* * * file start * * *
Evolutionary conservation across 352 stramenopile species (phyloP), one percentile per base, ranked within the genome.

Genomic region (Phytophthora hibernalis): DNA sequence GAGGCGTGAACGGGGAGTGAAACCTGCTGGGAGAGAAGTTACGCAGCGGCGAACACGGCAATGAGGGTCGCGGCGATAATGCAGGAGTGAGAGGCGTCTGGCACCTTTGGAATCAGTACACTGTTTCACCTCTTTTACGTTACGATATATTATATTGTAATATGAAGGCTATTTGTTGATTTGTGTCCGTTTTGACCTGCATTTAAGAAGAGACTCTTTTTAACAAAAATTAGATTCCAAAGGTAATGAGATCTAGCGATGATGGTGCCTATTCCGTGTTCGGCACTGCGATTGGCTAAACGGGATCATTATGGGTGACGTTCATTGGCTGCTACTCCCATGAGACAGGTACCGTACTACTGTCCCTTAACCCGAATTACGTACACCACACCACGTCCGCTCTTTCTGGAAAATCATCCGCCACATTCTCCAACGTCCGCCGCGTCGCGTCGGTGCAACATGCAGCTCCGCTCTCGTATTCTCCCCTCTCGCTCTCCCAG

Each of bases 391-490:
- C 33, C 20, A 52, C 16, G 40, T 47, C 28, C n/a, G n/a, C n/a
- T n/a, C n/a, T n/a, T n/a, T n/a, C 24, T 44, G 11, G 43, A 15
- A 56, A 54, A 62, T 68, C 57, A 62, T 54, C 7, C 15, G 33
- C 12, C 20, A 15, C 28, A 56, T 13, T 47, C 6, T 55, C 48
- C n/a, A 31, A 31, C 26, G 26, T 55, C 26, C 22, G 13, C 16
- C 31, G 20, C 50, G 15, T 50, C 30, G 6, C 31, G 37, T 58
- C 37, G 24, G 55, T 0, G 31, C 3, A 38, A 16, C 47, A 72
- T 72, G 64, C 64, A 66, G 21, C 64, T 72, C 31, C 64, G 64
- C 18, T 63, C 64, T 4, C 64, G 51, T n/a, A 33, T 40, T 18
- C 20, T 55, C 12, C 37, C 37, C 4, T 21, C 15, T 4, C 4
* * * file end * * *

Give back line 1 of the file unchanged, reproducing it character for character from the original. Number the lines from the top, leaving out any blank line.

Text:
Evolutionary conservation across 352 stramenopile species (phyloP), one percentile per base, ranked within the genome.